Two University of Auckland academics have won prestigious national teaching awards. Associate Professors Dr Christine Woods and Dr Mānuka Hēnare, who work down the corridor from each other in the Department of Management and International Business at the Business School, received Sustained Excellence in Tertiary Teaching Awards from Ako Aotearoa.
Only 10 tertiary teachers in Aotearoa New Zealand received the awards, presented on Thursday night at a parliamentary ceremony hosted by the Hon Chris Hipkins, Minister for Education.
Dr Woods joined the University in 2000 and soon established a track record in the scholarship and teaching of entrepreneurship. She developed unique expertise in educating Māori entrepreneurs, and co-created programmes to engage school-aged girls in entrepreneurship and business. She played a key role in the ICEHOUSE owner/manager programme, and contributed to the University’s entrepreneurial development programme Velocity.
One student in a Stage 3 entrepreneurship course gave her this feedback: “Chris shows her students they are forces to be reckoned with. A lot of lecturers teach us what theories to learn. Chris is one of the very few that helps us actually harness these theories to be able to make the difference we want to make.”
Dr Woods is delighted to receive the award. “It means I can share the work I do, and acknowledge the support I’ve been given by others.”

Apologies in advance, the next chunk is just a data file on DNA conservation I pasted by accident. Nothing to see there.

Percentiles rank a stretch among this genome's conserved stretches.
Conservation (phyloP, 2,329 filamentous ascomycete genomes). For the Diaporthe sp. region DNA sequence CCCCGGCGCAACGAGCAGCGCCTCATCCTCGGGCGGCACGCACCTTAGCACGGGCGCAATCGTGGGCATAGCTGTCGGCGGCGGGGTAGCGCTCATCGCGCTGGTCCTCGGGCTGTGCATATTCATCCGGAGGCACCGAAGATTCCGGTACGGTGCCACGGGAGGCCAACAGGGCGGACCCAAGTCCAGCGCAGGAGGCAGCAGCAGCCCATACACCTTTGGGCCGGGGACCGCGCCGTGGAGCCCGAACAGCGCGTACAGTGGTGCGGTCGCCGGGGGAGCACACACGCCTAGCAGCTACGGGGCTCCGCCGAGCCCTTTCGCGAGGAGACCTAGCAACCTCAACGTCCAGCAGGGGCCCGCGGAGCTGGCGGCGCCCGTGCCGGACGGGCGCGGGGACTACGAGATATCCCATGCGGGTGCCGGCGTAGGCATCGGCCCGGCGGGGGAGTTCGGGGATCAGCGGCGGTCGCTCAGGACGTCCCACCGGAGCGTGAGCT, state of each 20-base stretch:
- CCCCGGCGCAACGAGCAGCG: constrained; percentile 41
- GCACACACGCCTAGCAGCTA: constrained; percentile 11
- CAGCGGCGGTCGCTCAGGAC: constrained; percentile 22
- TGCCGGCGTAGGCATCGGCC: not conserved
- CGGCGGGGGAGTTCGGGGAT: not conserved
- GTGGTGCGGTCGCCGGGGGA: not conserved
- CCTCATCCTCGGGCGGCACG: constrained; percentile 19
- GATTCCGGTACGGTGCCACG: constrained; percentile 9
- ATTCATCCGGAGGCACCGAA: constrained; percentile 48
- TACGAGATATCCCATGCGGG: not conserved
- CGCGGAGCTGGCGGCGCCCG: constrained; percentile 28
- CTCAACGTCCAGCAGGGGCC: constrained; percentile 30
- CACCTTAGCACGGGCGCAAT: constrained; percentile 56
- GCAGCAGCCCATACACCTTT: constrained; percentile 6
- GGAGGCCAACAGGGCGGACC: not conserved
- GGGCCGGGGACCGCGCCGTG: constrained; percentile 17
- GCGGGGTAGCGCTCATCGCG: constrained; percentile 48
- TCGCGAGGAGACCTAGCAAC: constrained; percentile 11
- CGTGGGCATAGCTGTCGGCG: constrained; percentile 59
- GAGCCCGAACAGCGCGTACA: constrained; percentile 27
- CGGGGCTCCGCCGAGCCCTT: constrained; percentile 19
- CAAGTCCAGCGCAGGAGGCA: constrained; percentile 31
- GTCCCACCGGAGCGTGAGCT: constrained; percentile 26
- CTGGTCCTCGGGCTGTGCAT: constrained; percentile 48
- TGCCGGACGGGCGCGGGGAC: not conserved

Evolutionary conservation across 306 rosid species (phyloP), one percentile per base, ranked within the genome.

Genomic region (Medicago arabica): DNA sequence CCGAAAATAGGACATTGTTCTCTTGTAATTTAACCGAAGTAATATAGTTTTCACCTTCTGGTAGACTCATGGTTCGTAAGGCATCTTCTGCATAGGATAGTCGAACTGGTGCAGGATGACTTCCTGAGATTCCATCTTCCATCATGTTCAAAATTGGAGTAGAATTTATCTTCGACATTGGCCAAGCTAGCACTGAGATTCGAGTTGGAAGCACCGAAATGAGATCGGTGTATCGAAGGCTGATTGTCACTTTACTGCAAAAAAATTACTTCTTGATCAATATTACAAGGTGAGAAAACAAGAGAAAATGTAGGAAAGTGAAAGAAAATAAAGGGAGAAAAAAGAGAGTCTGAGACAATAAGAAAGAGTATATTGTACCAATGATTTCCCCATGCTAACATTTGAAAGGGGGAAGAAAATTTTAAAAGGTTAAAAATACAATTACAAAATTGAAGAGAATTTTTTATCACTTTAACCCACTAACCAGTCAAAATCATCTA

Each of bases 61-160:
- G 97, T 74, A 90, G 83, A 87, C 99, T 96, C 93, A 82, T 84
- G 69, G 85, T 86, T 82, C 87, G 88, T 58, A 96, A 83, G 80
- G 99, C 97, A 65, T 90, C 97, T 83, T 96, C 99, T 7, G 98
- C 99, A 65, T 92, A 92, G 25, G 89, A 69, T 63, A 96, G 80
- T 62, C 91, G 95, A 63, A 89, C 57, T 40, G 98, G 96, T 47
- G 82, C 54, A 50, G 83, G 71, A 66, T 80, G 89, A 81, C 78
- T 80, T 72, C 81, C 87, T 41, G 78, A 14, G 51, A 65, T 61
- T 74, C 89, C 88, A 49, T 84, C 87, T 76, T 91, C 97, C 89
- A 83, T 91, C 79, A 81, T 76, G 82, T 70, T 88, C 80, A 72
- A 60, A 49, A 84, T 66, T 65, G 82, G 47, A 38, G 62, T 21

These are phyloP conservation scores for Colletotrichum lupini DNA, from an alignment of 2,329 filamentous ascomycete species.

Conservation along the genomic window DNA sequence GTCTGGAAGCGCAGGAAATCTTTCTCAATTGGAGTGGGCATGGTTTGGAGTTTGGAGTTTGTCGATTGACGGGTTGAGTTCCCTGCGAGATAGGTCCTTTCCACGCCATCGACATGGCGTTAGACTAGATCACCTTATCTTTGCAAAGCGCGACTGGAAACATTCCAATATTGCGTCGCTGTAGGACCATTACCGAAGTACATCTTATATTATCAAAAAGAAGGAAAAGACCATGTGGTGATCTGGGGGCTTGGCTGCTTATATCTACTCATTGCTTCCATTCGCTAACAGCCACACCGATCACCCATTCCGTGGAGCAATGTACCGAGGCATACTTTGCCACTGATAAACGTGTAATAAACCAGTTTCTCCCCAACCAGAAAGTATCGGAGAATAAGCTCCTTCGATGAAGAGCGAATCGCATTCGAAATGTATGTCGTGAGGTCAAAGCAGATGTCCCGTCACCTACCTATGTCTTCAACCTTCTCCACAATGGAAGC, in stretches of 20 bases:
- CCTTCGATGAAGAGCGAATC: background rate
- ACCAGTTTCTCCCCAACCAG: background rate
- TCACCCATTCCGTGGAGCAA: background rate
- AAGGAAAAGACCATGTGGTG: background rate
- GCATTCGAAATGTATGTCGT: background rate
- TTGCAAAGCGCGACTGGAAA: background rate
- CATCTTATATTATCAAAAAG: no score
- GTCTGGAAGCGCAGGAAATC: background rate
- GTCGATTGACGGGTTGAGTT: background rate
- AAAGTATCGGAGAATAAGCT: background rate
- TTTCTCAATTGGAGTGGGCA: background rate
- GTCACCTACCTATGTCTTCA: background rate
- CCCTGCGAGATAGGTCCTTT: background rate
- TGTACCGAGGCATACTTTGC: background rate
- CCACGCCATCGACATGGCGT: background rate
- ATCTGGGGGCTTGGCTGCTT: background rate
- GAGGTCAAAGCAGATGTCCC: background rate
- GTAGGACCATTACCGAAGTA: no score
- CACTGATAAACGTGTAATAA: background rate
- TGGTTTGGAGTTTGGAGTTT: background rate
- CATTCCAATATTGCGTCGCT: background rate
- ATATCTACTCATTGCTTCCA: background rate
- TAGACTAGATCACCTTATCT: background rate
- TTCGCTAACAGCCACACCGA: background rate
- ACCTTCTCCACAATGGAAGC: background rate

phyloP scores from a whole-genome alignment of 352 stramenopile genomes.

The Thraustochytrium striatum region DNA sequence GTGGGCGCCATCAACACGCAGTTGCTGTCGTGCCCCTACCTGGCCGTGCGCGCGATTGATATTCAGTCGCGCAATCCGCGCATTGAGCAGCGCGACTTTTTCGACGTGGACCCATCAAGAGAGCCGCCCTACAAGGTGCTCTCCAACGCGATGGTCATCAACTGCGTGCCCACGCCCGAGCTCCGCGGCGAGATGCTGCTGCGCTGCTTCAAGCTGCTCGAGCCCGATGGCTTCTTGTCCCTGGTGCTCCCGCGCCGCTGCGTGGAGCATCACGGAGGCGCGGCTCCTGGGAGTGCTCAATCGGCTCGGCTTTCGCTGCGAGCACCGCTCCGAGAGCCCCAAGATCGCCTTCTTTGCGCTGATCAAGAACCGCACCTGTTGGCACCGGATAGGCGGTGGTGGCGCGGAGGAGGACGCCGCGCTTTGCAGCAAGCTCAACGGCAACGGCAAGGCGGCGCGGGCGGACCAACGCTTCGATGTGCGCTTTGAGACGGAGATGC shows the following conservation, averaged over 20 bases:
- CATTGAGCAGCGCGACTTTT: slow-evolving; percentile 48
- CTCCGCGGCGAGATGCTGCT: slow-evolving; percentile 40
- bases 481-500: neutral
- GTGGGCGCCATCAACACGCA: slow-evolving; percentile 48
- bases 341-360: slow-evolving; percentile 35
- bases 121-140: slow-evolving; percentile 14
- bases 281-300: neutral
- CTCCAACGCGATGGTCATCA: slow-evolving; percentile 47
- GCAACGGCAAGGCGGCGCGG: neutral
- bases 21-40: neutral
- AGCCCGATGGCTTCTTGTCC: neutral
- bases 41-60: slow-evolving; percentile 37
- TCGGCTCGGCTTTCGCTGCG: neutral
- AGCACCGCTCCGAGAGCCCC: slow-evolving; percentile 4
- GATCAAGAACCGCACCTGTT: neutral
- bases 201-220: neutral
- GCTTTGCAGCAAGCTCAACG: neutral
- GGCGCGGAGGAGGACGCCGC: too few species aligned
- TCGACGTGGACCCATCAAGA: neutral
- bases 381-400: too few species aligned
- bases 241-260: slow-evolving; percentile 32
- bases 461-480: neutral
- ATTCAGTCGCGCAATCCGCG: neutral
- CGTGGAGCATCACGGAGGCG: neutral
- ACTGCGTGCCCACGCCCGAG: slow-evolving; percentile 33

She says good teaching is about adapting to the needs of each student, and learning with students.
“I love teaching - I love the challenge and the opportunity to learn with students and see them grow and succeed, to be part of a community of people learning together. I also love entrepreneurship. My passion for entrepreneurship began when I worked in Malawi as a small business advisor - instead of catching malaria I caught entrepreneurship!”
Dr Hēnare (Te Rarawa, Te Aupōuri, Ngāti Kuri), who received an award in the Kaupapa Māori category, joined the University in 1996 to teach Māori and Indigenous business enterprise and development and has built up programmes, mentoring and networks to advance education and research in this field, such as the Te Tohu Māori Business Development Programme. In 1999, he established New Zealand’s first dedicated Māori and Pacific research centre in business and economics, the Mira Szászy Research Centre for Māori and Pacific Economic Development. Its purpose: to enhance the quality of life for Māori, Pacific and other indigenous peoples, their communities, SMEs and nations. He is also co-director of the Whai Rawa: Māori Economies research theme of Ngā Pae o te Māramatanga (NPM), New Zealand's Māori Centre of Research Excellence (CoRE) hosted by the University of Auckland.
Dr Hēnare says the award means that the kaupapa Māori approach to scholarship, particularly in business and economics, is recognised.
“I am quietly confident that maybe there’s a consensus arising around understanding the Māori economy, Māori business, its heritage and place in the modern world. My colleagues here and at other business schools know there are two economic histories running parallel in Aotearoa New Zealand – one is 1000 years old, the other is 160 years old and dates from the 1850s when new settlers from Britain established the settler economy.”
He says his approach to teaching is a “Māori form of the Socratic method” - teaching as dialogue.
Business School Dean Professor Jayne Godfrey congratulates the pair on their achievement. “As excellent teachers, Chris and Manuka foster excellence in their students. This is great for developing a generation of successful businesspeople and for the future of our economy.”